In my opinion, yes you should have an MRI, to rule out a pitutary tumor causing flucuations in your TSH AND seizure. You should probably see a neurologist, for the seizure as well. You should certainly document all of your symptoms, physical and mental (smells, tastes, fears, panic, etc.) for your doctor visits. I have one son with epilepsy, and lost my daughter to epilepsy. Neither child had or has thyroid or pituitary issues. I am the thyroid issue, lol. However there is potential connection as both can be the result of underlying autoimmune disorders. My family has a long list of autoimmune disorders.
I think that you need an appt with a Neurologist for further workup, Cat scans etc. There are myoclonic seizures that are progressive and Jacksonian seizures start in a limb. Sounds like seizure activity, but make a log of the symptoms, activities, food, etc. This can help, MD figure things out. Sleeping alot after a seizure is normal. I have known people who sleep alot during the day to have sleep apnea and develop seizures from lack of oxygen during the night... Important to get a work up in addition to your thyroid workup. Most of the time now days you see a specialist for every part of the body and it is not cheap but sounds like you are young and you can't delay this...see a neurologist and a endocrinologist. Medical Universities are great, when you have multiple problems that are difficult to diagnosis. Plus always get a copy of your labs and other tests and take them to each doctor so they can review them and not repeat them. Also, good to compare previous tests. Good luck
A certain kind of seizure can be linked to hypothyroidism. I don't remember the name.
It's the "stare" seizures that last only a few seconds or about a minute. Some patients don't even realize they have this type of seizure because they are very un-noticable.
It's like the person is froze for a few short seconds - even eye motion - and then goes right back to normal.
Grandmal seizures are very noticable - but are not linked at the time to thyroid disease.
nice to see another "stella" floating around too.
High FT3 can cause those seizures which in actual fact is called a 'Supraventricular Fibrillation'.
It would not be a Grande Mal seizure as my Father has suffered all his life with them and me as a child and teenager suffered with Petite Mal Epilepsy.
The reason I say this is.....you wouldnt even remember 'jerking' if it was Epilepsy or a seizure.
Get to a Cardiologist and make sure you dont have prolapse of the Mitral Valve too as this is a common thing with thyroid issues and SVF's.
You may need a beta blocker (low dose ) for a while.
An EKG would pick up if the 'seizure' was epilepsy related or a seizure.
The name you are looking for Stella is.....Myexedema Coma.
actually I looked it up and the type I was thinking of is "petit mal" seizures.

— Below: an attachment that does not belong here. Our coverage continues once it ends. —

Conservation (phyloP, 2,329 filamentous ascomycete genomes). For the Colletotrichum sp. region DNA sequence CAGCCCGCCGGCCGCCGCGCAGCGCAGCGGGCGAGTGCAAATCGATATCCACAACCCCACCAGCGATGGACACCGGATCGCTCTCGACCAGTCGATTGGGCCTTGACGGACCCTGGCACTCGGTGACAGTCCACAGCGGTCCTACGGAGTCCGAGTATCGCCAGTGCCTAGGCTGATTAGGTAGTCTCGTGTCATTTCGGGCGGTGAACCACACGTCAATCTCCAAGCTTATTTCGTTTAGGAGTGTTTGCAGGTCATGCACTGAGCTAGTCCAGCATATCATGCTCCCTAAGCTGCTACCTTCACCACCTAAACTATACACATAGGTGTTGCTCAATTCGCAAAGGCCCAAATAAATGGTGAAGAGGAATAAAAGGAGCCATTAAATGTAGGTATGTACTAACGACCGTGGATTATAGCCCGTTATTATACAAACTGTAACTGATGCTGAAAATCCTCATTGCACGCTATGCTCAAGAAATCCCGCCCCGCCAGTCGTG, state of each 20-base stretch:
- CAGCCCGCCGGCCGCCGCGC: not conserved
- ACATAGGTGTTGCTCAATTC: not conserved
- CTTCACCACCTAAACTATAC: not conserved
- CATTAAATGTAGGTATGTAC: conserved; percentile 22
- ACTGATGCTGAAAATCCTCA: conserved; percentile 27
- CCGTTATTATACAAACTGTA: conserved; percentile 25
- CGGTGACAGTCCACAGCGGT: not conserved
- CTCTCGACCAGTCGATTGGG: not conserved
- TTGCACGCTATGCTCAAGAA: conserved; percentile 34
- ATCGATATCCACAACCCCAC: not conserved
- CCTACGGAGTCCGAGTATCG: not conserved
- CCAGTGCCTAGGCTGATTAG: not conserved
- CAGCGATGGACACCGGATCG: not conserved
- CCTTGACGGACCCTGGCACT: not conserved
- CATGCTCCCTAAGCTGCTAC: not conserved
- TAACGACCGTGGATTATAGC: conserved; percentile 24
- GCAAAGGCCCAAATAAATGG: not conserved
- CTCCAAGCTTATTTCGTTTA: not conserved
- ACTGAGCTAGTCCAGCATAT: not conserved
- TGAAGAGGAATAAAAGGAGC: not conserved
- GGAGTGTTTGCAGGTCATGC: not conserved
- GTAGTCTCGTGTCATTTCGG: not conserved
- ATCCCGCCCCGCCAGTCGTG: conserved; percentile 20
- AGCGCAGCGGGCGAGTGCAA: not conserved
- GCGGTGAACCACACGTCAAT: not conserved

These are mostly found in children but due to hormonal issues these can be present in a thyroid patient.
Below I copied and pasted the definations of certain types of seizures from my saved file.
These are listed under generalized seizures if you want to read more.
In a generalized tonic-clonic convulsive seizure (previously called "grand mal" seizure), you become rigid, and may fall if standing. Your muscles switch between periods of spasm and relaxation with jerking motions. You may bite your tongue. Your breathing is labored and you may urinate or defecate involuntarily.
In a tonic seizure, your muscles generally stiffen without rhythmical jerking. This stiffening or rigidity also involves the breathing muscles and you may cry out or moan.
In an atonic seizure (also known as a drop attack), your muscle control is suddenly lost, causing you to fall if you are standing.
In a myoclonic seizure, your limbs jerk abruptly. These seizures often occur soon after you wake up, either on their own or with other forms of a generalized seizure.
In an absence seizure, your consciousness is briefly interrupted, with no other signs, except perhaps for a fluttering of your eyelids. These seizures happen most often in children and are sometimes known as "petit mal" seizures.
In a simple partial seizure, your consciousness is not impaired, but either one limb (or part of a limb) will rhythmically twitch or you will experience unusual tastes or sensations, such as a feeling of "pins and needles," in a distinct part of your body. If a simple partial seizure develops into another type of seizure, it is often called a "warning" or "aura."
Complex partial seizures differ from partial seizures in that your consciousness is affected. This type of seizure usually begins with a blank or empty stare, and your awareness changes, even though the seizure does not involve convulsions. You may fiddle with clothes or nearby objects, wander around, and generally be confused. This type of seizure usually lasts 2-4 minutes and involves the temporal lobes of the brain, but may also affect the frontal and parietal lobes.
If either of these types of seizure spreads to involve the whole brain, your seizure is called a secondarily generalized seizure.
The more I looked over the artical - my gut says to get an MRI. If you looked over your TSH readings and they seem to be irratic - definately a check on the pitutiary would be good.
You may not even read this comment since it has been 2 years since you posted but I had my first seizure at the age of 52 (late last year) It was diagnosed as a complex partial seizure. I lost conciesness 2 time within a minute. I was unable to speak or see and although I could hear my wife yelling to me, she seemed far away. I came out of it and went into hyperventalation. I was wrung out when it was over. I slept half the time for the next 3 days. Now 4 moths later my doctor tells me my thyroid is "going to sleep". I can't help but wonder if the two are somehow related.